Listening (in Quarantine) is Difficult

Over the past several days, call participants have been talking about what it's like to communicate in quarantine. How to find the right rhythm in a Zoom call? How often - and how - to stay in contact if you live alone? How to interact - and not - with your now very, very nearest and dearest? Below are observations on listening from Shane Parrish, former cybersecurity expert at Canada's equivalent of the FBI, that may help.


Listening is difficult because it involves suppressing your ego long enough to consider what is being said before you respond. In a world where few people listen, good listeners stand out. So why is it so hard? When someone starts talking, our minds listen to: 1. Make a reasonable guess about where they are going. (e.g.,“I know what you are going to say.”) 2. Identify a pattern. (e.g., “I know where you are going with this.”) 3. Detect something we disagree with. (E.g., “That's wrong.”) When one of those things happens, we stop listening and our mind starts preparing our response. At that moment, the conversation becomes about us. When the other person does the same, gold becomes lead. Instead of making the conversation about you, work to understand the other person's perspective as well as they do. You don't have to agree. You do have an obligation to understand. A conversation is not a race to a point, but rather an exploration of someone's mind. -- Shane Parrish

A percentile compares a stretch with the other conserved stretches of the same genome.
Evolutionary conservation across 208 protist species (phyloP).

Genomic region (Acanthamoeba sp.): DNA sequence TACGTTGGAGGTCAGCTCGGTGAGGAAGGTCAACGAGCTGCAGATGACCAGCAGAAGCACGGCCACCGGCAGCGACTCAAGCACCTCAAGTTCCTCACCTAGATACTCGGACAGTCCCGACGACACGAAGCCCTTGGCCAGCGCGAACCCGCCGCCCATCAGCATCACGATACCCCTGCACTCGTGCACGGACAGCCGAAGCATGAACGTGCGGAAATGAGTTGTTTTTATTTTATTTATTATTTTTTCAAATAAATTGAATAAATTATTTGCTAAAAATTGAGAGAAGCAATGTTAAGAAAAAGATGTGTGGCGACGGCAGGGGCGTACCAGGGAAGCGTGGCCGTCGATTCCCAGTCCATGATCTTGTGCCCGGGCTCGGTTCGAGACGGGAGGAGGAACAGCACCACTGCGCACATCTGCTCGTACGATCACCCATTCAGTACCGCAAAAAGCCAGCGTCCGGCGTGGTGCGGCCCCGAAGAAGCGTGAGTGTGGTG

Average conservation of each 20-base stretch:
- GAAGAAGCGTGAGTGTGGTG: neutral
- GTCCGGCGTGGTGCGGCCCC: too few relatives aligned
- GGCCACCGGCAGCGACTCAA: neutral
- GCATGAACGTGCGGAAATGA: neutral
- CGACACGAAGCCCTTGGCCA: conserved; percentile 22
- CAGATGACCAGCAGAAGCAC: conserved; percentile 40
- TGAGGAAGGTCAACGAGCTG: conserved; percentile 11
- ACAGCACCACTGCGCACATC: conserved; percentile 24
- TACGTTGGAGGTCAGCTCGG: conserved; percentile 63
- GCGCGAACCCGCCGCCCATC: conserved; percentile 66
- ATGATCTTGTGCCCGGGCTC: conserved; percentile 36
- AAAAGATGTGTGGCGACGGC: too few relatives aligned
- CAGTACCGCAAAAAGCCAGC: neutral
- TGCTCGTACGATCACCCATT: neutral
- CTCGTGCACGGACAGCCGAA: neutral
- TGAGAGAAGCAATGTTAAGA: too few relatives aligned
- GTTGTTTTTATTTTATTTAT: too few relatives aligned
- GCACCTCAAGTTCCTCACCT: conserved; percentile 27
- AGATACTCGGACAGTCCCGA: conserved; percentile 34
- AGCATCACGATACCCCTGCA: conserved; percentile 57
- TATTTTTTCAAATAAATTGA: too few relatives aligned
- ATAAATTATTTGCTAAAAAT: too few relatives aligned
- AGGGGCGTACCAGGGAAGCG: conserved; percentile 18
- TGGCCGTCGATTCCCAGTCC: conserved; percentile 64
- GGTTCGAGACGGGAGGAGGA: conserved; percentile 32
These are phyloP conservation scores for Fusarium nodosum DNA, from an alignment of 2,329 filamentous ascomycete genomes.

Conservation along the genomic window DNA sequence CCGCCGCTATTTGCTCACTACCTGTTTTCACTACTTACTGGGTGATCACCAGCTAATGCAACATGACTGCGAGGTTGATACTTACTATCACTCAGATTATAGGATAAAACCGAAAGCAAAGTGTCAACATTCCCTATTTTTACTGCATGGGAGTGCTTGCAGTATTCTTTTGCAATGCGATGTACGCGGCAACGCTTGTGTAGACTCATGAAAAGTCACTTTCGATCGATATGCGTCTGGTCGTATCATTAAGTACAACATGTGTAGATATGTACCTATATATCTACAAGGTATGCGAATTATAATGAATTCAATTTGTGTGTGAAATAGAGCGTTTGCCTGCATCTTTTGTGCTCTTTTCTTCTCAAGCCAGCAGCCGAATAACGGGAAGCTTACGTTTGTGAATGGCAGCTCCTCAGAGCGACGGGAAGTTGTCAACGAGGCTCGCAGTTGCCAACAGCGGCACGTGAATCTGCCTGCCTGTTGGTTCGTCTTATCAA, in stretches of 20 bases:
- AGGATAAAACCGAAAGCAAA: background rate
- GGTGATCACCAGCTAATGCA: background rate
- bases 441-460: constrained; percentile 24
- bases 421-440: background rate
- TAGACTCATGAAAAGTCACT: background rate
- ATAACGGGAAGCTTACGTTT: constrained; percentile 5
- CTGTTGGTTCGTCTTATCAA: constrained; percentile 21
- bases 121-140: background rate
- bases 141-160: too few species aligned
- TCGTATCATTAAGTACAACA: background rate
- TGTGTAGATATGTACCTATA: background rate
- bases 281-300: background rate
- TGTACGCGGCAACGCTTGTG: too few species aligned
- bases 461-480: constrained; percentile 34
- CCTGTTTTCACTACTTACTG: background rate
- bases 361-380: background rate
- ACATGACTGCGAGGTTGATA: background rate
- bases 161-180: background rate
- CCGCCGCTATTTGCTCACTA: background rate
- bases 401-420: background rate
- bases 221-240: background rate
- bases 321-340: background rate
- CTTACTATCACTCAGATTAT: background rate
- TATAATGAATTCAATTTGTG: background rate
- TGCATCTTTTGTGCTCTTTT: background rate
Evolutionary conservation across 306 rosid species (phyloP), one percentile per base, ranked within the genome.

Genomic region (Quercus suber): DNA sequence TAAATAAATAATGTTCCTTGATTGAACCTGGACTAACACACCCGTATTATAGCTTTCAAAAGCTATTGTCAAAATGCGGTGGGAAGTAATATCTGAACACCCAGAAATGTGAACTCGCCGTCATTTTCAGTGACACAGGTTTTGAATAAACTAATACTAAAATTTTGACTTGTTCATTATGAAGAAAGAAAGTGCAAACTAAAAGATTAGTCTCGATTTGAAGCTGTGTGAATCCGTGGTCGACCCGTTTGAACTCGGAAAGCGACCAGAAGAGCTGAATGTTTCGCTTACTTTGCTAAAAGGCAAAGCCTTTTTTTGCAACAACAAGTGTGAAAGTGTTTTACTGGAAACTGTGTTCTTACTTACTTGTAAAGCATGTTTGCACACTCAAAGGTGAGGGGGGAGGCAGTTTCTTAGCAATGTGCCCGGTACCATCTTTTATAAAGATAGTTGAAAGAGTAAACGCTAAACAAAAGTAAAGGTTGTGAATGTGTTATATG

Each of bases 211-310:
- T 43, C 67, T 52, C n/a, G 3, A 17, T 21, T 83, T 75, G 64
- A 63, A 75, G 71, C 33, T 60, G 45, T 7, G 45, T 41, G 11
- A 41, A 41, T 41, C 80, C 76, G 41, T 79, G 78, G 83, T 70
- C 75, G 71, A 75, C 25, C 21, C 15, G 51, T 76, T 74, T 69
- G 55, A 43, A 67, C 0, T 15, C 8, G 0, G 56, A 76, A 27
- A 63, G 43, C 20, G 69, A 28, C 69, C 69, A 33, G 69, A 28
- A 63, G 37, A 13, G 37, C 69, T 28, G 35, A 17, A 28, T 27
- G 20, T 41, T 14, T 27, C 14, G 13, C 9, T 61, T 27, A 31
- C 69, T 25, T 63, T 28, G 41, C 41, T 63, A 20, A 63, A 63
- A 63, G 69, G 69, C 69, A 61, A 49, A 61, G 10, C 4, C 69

1 view0 comments

Recent Posts

See All

" . . . seek elegance, not luxury . . . " -- William Henry Channing (1810 - 1884) We slide into the weekend with thoughts of The Return. What will that look like? What will WE look like? At the most a